In the cases of individual bankruptcy, there are three main kinds of bankruptcy to choose from: Chapter 7, Chapter 11 and Chapter 13. All are ways to try and relieve the debtor of their pressures and help them to get back on track.
Chapter 13 bankruptcy has the purpose of helping a debtor put forward a repayment plan so that he or she can avoid surrendering property and instead helps him or her catch up with the repayments. This blog will offer a brief overview on how this payment plan is likely to be calculated.
Your incomings and outgoings
In order to be able to file for a Chapter 13 repayment plan, it is mandatory that you have a regular income. This income would usually be in the form of a salary, but could also come from a source such as a pension or disability payments. In the plan, you must be clear about all the income that you receive, as well as any outstanding debts and scheduled outgoings.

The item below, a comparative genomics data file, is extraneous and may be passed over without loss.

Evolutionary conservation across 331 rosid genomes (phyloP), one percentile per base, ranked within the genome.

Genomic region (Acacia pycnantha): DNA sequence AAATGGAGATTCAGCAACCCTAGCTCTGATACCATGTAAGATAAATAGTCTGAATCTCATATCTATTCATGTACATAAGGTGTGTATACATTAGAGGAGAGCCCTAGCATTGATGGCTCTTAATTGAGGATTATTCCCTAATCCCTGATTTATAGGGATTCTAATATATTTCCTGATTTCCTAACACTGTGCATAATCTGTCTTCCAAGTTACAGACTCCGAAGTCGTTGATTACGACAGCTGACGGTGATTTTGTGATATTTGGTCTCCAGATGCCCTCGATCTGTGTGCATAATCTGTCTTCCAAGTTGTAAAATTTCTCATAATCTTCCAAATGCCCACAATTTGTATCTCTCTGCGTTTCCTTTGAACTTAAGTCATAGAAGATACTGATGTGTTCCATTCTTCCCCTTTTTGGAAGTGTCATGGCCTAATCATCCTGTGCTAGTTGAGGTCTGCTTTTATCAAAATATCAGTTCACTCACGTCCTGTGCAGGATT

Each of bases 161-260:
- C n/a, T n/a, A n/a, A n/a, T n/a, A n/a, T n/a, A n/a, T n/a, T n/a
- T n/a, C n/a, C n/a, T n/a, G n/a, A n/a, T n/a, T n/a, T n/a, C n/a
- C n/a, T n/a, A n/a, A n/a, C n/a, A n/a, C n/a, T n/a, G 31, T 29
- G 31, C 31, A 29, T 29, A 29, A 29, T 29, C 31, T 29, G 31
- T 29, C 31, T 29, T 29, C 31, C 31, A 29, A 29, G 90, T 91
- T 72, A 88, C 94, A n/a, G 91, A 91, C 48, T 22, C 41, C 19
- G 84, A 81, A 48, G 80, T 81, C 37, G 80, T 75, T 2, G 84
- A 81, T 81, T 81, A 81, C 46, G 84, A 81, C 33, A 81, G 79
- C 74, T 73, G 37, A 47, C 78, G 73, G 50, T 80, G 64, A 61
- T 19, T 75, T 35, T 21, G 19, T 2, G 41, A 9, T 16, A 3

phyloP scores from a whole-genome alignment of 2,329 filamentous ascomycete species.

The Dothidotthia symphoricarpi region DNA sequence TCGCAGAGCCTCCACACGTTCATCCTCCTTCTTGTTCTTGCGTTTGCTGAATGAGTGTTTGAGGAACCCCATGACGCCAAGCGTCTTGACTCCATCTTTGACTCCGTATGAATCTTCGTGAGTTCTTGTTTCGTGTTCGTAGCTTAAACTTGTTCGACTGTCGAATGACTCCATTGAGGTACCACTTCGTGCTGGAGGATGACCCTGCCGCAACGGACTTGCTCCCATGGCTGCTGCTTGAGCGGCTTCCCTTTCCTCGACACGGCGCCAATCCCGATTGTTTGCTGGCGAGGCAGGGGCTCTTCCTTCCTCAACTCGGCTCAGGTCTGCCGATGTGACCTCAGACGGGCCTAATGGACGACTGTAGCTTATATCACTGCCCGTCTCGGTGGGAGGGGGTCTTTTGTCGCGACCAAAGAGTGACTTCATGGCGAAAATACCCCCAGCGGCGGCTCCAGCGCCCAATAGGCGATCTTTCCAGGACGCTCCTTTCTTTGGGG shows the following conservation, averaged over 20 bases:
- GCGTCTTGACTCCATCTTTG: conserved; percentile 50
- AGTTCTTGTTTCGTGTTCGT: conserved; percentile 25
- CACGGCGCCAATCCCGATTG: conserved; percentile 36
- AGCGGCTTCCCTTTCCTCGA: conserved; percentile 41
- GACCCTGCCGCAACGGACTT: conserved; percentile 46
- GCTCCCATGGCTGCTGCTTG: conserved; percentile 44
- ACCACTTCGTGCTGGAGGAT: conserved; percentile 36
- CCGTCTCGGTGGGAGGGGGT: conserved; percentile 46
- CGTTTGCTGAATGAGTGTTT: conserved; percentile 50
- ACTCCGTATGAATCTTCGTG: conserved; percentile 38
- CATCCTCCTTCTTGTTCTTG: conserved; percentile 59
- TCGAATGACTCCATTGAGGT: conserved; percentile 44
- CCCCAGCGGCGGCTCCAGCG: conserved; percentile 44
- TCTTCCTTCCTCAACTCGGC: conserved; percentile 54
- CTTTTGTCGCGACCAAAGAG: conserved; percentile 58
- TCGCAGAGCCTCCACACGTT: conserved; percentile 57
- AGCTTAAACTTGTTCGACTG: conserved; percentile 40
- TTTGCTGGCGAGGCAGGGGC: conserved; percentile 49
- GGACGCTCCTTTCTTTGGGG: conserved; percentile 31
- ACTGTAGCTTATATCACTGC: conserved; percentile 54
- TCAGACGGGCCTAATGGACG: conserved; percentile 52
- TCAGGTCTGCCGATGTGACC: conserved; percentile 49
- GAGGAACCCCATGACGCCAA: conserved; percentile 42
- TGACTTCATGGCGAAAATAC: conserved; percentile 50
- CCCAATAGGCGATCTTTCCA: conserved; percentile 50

Types of debt
A creditor must file a form called a Proof of Claim. This form will inform the court of how much the creditor thinks you owe. If some of the debts listed by the creditor are priority debts, they must be repaid in full by a Chapter 13 plan.
Calculating a payment plan for Chapter 13 bankruptcy can be complicated. They can be done by hand but should be done with the assistance of a bankruptcy attorney. It's important to do you research and make sure that Chapter 13 repayment is the best for you.
Source: The balance, "How much will my chapter 13 plan payment be?," Carron Armstrong, accessed Aug. 14, 2017